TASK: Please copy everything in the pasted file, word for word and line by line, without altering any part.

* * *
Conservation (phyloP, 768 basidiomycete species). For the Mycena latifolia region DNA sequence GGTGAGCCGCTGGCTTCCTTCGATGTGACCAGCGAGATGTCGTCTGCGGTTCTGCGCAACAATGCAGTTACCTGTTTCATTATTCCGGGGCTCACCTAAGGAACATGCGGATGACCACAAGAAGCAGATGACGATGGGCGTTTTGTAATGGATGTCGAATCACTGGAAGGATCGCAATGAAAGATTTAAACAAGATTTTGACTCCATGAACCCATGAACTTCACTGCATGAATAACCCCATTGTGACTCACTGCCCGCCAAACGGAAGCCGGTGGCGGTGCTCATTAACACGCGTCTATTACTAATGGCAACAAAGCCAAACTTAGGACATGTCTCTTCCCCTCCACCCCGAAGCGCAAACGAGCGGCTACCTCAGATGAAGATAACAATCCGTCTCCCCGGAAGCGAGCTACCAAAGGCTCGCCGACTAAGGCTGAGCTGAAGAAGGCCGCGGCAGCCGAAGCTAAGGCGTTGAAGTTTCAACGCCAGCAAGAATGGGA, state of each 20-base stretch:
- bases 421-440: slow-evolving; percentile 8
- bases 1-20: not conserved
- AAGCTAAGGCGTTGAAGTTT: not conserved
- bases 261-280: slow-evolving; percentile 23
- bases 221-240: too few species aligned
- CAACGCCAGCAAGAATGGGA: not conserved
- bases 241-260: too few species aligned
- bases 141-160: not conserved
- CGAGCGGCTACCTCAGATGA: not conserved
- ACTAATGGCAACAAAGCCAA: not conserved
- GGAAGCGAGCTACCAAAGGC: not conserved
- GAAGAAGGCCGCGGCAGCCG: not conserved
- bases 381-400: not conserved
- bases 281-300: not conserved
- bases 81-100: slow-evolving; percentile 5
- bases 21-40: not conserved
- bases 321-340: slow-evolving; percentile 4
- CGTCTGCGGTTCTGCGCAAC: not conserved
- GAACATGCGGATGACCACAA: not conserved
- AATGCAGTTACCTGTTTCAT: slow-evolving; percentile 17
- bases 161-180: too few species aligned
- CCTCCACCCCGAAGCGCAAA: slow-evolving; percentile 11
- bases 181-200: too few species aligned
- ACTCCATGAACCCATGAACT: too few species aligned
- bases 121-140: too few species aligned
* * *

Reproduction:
Conservation (phyloP, 768 basidiomycete species). For the Mycena latifolia region DNA sequence GGTGAGCCGCTGGCTTCCTTCGATGTGACCAGCGAGATGTCGTCTGCGGTTCTGCGCAACAATGCAGTTACCTGTTTCATTATTCCGGGGCTCACCTAAGGAACATGCGGATGACCACAAGAAGCAGATGACGATGGGCGTTTTGTAATGGATGTCGAATCACTGGAAGGATCGCAATGAAAGATTTAAACAAGATTTTGACTCCATGAACCCATGAACTTCACTGCATGAATAACCCCATTGTGACTCACTGCCCGCCAAACGGAAGCCGGTGGCGGTGCTCATTAACACGCGTCTATTACTAATGGCAACAAAGCCAAACTTAGGACATGTCTCTTCCCCTCCACCCCGAAGCGCAAACGAGCGGCTACCTCAGATGAAGATAACAATCCGTCTCCCCGGAAGCGAGCTACCAAAGGCTCGCCGACTAAGGCTGAGCTGAAGAAGGCCGCGGCAGCCGAAGCTAAGGCGTTGAAGTTTCAACGCCAGCAAGAATGGGA, state of each 20-base stretch:
- bases 421-440: slow-evolving; percentile 8
- bases 1-20: not conserved
- AAGCTAAGGCGTTGAAGTTT: not conserved
- bases 261-280: slow-evolving; percentile 23
- bases 221-240: too few species aligned
- CAACGCCAGCAAGAATGGGA: not conserved
- bases 241-260: too few species aligned
- bases 141-160: not conserved
- CGAGCGGCTACCTCAGATGA: not conserved
- ACTAATGGCAACAAAGCCAA: not conserved
- GGAAGCGAGCTACCAAAGGC: not conserved
- GAAGAAGGCCGCGGCAGCCG: not conserved
- bases 381-400: not conserved
- bases 281-300: not conserved
- bases 81-100: slow-evolving; percentile 5
- bases 21-40: not conserved
- bases 321-340: slow-evolving; percentile 4
- CGTCTGCGGTTCTGCGCAAC: not conserved
- GAACATGCGGATGACCACAA: not conserved
- AATGCAGTTACCTGTTTCAT: slow-evolving; percentile 17
- bases 161-180: too few species aligned
- CCTCCACCCCGAAGCGCAAA: slow-evolving; percentile 11
- bases 181-200: too few species aligned
- ACTCCATGAACCCATGAACT: too few species aligned
- bases 121-140: too few species aligned